One particular lie, often stated by right-of-center advocates, is the statement….”if Barack Obama wanted to increase taxes on the rich, stop the wars, pass a budget…blah, blah…..he could have chosen to do so because he had “total control” of the House and Senate for two full years.”

    Sometimes the “two full years” is omitted from the statement……but the lie is spread nevertheless, by the “total control of Congress” phrase.

    Let’s clear that all up, shall we?

    Starting January 2009, at the beginning of the 111th Congress, in the month that Barack Obama was inaugurated president, the House of Representatives was made up of 257 Democrats and 178 Republicans. There is no question that Democrats had total control in the House from 2009-2011.

    But legislation does not become law without the Senate.

    “Total control”, then, of the Senate requires 60 Democratic or Republican Senators.

    *Chronology link

    Senate Democrats And The Filibuster

    Once again, Democrats fall short of the filibuster-proof 60-vote Senate majority by a whopping 10 votes.

    The last time Democrats won a majority in the Senate was in 2008, when they rode Obamas coattails to victory. They had 59 votes in the Senate, far more than Democrats do now.

    Obama was able to pull over a few Republican Senate votes in 2009 to pass the American Recovery and Reinvestment Act after the 2008 financial crisis. But on many other legislative priorities, McConnells Republican minority threw up a 60-vote barrier to passing most Democratic legislation.

    McConnell admitted two years into the Obama era that he had to do everything he could to ensure the Obama presidency was one term. The former president wrote in his new memoir that the filibuster would prove to be the most chronic political headache of my presidency.

    With President Obama, no matter how much outreach he tried to do with Congressional Republicans, there seemed to be absolutely no interest and no acceptance with what he was trying to do, Schiliro said. If congressional Republicans take that approach this time, it will be very difficult to get anything done.

    That would break the Senate, Manchin told the . If you basically do away with the filibuster altogether for legislation, you wont have the Senate. Youre a glorified House. And I will not do that.

    Democrats Lost A Long Hold On Congress

    Democrats, meanwhile, characterized the plan as calling for radical changes and solutions that would make America worse off.

    “They highlighted some of the more extreme elements and tried to show the damage it could cause to policies and institutions that had been in place for decades,” Teske says. “Some mocked it as the ‘Contract on America’not ‘with’as with a ‘hit job’ on the American people.”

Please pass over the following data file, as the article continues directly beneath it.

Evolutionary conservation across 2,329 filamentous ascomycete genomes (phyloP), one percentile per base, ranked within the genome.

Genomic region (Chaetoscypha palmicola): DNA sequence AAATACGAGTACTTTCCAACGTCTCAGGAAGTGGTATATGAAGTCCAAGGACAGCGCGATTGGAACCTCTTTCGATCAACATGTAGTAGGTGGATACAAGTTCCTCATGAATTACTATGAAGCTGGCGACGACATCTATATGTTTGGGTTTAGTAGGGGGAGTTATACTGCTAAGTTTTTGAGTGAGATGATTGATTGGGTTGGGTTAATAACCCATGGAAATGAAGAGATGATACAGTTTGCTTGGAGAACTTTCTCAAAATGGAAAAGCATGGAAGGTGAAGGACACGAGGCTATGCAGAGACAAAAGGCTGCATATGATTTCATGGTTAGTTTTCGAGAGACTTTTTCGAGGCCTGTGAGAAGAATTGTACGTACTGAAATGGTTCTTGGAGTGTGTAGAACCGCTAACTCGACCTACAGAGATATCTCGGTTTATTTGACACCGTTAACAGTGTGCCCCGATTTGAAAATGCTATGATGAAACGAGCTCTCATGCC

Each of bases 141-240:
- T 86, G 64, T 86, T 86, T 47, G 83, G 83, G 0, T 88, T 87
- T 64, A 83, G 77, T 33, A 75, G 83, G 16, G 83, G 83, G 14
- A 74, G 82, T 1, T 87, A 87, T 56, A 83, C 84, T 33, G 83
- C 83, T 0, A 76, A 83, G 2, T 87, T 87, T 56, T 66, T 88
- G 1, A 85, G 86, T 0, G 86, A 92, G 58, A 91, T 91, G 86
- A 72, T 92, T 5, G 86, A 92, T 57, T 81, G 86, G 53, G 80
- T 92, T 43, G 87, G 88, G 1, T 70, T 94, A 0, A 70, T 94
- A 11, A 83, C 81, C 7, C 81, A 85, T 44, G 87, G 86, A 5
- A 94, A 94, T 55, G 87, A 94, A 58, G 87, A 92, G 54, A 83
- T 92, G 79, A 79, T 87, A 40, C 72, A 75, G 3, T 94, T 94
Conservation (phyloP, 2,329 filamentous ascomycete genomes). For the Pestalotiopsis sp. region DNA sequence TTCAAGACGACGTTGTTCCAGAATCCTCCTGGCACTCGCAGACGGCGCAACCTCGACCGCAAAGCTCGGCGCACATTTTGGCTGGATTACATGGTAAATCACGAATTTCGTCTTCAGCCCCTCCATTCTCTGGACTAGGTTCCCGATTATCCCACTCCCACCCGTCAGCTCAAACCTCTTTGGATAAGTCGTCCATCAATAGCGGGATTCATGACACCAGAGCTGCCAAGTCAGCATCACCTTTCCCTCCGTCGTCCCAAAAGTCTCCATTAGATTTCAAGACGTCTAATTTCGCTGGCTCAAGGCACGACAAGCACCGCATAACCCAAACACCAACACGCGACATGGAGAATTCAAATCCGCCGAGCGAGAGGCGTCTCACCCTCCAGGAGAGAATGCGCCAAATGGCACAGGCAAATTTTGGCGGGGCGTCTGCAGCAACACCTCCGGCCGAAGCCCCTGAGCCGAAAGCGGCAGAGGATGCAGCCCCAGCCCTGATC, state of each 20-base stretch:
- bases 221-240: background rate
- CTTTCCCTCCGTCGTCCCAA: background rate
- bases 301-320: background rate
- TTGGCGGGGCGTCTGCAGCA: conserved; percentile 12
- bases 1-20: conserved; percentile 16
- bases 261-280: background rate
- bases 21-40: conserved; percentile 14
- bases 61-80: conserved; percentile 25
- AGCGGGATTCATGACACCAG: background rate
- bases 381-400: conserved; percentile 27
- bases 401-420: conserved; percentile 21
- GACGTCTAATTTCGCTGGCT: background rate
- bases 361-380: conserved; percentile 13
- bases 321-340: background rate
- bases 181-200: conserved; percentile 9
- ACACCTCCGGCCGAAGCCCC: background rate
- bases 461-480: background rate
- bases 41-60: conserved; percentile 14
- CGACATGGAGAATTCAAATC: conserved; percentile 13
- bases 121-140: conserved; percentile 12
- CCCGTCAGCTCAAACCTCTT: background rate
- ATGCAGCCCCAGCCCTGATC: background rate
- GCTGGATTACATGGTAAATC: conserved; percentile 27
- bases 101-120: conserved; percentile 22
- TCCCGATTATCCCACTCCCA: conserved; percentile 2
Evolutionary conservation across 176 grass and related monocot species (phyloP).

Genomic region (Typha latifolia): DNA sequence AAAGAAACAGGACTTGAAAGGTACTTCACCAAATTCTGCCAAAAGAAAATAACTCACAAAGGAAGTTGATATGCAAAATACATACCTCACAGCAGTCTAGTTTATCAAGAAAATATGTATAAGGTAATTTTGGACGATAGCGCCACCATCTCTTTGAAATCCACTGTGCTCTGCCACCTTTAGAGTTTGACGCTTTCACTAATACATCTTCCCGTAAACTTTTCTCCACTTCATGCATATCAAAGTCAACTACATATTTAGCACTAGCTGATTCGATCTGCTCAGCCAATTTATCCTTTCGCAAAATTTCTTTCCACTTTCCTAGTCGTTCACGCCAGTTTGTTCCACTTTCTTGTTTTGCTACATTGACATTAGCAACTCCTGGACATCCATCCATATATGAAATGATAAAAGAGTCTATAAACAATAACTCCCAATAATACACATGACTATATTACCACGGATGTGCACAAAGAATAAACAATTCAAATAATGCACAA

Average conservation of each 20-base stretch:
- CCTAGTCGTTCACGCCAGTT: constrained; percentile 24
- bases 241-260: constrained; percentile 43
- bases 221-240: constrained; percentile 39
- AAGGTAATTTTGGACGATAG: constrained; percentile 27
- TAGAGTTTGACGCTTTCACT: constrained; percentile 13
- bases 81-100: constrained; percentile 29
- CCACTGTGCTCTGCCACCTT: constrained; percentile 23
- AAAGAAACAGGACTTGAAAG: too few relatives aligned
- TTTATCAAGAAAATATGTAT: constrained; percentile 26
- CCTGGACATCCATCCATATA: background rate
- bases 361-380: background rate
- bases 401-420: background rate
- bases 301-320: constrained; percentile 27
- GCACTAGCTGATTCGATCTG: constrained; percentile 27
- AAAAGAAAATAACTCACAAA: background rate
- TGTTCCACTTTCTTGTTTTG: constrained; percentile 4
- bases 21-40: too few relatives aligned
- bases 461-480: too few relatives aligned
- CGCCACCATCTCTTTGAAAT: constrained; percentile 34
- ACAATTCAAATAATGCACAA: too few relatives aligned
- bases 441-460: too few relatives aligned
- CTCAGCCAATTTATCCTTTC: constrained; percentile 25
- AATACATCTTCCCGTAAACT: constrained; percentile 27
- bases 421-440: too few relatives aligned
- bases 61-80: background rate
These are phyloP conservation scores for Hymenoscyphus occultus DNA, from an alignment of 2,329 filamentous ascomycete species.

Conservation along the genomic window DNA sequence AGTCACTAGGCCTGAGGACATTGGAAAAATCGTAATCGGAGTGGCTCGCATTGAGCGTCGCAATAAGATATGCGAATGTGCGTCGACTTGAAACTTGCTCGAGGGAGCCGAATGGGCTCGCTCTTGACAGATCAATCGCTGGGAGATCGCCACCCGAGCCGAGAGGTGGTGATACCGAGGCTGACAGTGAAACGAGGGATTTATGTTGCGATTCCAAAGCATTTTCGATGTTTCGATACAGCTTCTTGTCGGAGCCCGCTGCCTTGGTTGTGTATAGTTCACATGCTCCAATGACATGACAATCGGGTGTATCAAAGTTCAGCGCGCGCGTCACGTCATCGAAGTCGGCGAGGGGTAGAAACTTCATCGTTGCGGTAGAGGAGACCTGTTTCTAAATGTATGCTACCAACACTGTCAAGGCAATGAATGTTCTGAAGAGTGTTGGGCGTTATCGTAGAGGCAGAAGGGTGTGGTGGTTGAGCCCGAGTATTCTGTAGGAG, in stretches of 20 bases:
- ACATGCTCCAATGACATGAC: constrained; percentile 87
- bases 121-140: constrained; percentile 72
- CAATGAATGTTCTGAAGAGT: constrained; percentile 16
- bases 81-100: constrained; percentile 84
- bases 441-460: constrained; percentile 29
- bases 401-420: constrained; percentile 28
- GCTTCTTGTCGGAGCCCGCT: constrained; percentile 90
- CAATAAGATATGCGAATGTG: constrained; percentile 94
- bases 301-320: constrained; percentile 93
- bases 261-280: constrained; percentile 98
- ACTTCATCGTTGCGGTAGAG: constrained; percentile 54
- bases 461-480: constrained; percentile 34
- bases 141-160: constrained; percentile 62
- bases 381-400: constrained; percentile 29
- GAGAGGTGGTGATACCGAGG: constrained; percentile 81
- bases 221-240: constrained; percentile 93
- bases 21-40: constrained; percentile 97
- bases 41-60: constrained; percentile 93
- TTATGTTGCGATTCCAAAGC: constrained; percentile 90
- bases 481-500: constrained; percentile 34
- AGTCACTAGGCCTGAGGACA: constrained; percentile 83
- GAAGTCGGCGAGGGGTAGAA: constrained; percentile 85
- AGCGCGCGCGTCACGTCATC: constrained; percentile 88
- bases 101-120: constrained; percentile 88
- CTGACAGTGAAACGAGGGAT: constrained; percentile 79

And while Republicans won big at the ballot box that year, Teske says it was going to be a tough year for Democrats anyway, considering Clinton’s unpopularity, a weak economy and the history of midterms favoring the party not held by the president.

    “But, the contract did show a coherent opposition plan that probably helped re-capture many of these seats,” he notes. “At the same time, pendulums do swing in American politics and after 60 years of pretty dominant Democratic control of both houses of Congress, there was probably going to be a change. But, it is probably fair to say that Gingrichs contract was in the right place, at the right time, for the Republican party.”

    Which Congressional Action Was An Attempt By Radical Republicans To Advance Their Plan For Reconstruction

    1867 Military Reconstruction ActThe 1867 Military Reconstruction Act, which encompassed the vision of Radical Republicans, set a new direction for Reconstruction in the South. Republicans saw this law, and three supplementary laws passed by Congress that year, called the Reconstruction Acts, as a way to deal with the disorder in the South.

    READ: What is a lemming look like?

    Current Leadership Of Key Offices

    Eleven years of Democratic trifectas    Seventeen years of Republican trifectasScroll left and right on the table below to view more years.

    Year
    Who Runs the States
    Report BackgroundMain Page Part One: State Partisanship Partisanship Results Infographic Part Two: State Quality of Life Index Part Three: Overlaying Results
    Part 1Executive Summary State Partisanship Analysis Partisan Control of Governorships Partisan Control of State Legislatures Partisan Control of State Senates Partisan Control of State Houses State Government Trifectas Overall Partisan Control: Bright, Medium and Soft States Changes of Partisan Domination over 22 years Year-to-Year Changes in State Partisan Control Trifectas and Presidential Election Patterns Appendix A Appendix B
    Part 2Executive Summary State Quality of Life Index About the Index Overall Rankings Dramatic Changes from 1st Half to 2nd Half Individual Indicators
    Part 3 Comparing Partisanship and the State Quality of Life Index Rankings Description of the data Trends and correlations Key Values for Fifty-State Regressions
    State Reports

    Republicans Set To Rebound Big In 2022 Midterms Unless